Plasticity of endodermal suberization in barley (Hordeum vulgare L.) roots in response to manganese deficiency and the accompanying consequences for ion homeostasis

Research output: Book/ReportPh.D. thesisResearch

  • Anle Chen
Plant roots acquire nutrients and water from the surrounding soil and transport them upwards to the shoots. Before reaching the central vasculature of the root, nutrients and water radially cross the layers of epidermis, cortex and endodermis. The endodermis surrounds the central root cylinder, i.e. the stele, with the vascular tissues and forms physical, hydrophobic barriers including Casparian strips and suberin lamellae. These barriers make the endodermis act as a selective barrier to control the transport of nutrients from the soil to the vasculature and to prevent backflow of nutrients from the stele into the cortex. The endodermal barriers, especially suberin, are highly influenced by environmental conditions, including nutrient supply. However, the functional effects that the root barriers have on nutrient acquisition are still elusive.
The objective of this Ph.D. thesis was to investigate how barley (Hordeum vulgare) roots change their suberization in response to manganese (Mn) availability and how this affects Mn acquisition. An additional objective was to study the consequences of the Mn-induced changes in suberization for radial gradients in other plant nutrients across the root.
To analyze the functional effects of root barriers on nutrient acquisition, a method based on laser ablation-inductively coupled plasma-mass spectrometry (LA-ICP-MS) for multi-element bio-imaging in roots of Arabidopsis (Arabidopsis thaliana L.) was developed. A major challenge was that the sample preparation in conventional protocols of microscopy causes leakage and/or rearrangement of diffusible ions during sample dehydration. A protocol that preserves ions in their native state by encapsulating fresh roots in paraffin before embedding them into a medium for cryostat sectioning was developed. This method was tested on a mutant of Arabidopsis unable to synthesize the metal chelator nicotianamine. The obtained results showed that the developed method allowed detailed studies of ion distribution in plant roots. To further explore tissue-specific ionomic analysis of barley roots, a method combining laser capture microdissection (LCM) with ICP-MS was developed. Root tissue samples were cut and collected by LCM followed by digestion and analysis by ICP-MS. With this method, the concentrations of magnesium, phosphorus, potassium and manganese in the stele and in the cortex of barley roots were studied, showing that these elements had substantially higher concentration in the stele than in the cortex, with the steepest gradient obtained for manganese. The developed analytical techniques were complemented by development of suberin staining protocols able to visualize changes in suberin across whole roots.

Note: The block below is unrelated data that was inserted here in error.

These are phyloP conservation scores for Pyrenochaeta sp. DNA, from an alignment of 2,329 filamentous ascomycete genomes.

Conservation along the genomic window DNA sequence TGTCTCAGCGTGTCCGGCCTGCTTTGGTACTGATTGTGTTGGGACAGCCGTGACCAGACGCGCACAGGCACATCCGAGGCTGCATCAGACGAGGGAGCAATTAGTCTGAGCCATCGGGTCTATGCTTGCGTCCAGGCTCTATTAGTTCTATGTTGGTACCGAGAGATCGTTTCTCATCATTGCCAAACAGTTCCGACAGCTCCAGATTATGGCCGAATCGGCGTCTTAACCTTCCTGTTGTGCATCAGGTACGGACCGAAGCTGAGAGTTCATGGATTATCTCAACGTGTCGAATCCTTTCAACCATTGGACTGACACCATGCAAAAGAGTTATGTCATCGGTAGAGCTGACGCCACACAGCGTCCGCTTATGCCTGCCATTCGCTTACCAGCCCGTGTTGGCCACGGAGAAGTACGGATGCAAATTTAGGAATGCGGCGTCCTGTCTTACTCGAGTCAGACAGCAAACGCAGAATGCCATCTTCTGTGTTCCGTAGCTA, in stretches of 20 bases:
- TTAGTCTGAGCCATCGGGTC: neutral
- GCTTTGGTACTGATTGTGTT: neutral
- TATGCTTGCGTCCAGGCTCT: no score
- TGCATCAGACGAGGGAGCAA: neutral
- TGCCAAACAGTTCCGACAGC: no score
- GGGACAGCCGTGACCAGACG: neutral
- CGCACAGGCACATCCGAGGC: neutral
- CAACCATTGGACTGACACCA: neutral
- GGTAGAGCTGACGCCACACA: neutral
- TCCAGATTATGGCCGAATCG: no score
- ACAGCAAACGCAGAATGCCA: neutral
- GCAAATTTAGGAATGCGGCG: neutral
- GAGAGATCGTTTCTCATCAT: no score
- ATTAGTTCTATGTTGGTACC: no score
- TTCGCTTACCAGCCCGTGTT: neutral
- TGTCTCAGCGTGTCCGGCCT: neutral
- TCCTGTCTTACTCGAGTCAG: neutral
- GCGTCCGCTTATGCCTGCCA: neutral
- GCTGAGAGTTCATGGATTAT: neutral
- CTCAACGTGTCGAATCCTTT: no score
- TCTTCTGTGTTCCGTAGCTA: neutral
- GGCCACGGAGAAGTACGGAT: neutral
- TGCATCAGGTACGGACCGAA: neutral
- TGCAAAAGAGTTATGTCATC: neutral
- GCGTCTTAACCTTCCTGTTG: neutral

The obtained results show that suberization of the endodermis in the main axis of barley roots decreased in response to mild Mn deficiency but increased under strong Mn deficiency. Resupply of Mn to deficient plants reverted the suberin pattern to that of the roots of control plants. Multi-elemental bio-imaging and xylem analyses revealed that the reduced suberization in mildly Mn deficient plants promoted radial Mn transport across the endodermis at a greater distance from the root tip. Less suberin also favored the accumulation of calcium and sodium in the stele, but caused leakage of potassium from the stele to the cortex. On the contrary, with enhanced suberization, the accumulation of calcium and sodium decreased, whereas that of potassium increased. It is concluded that the suberization under Mn deficiency is not a linear process and that changes in suberization affect the ion homeostasis in barley roots.
Original languageEnglish
PublisherDepartment of Plant and Environmental Sciences, Faculty of Science, University of Copenhagen
Publication statusPublished - 2019

ID: 215233904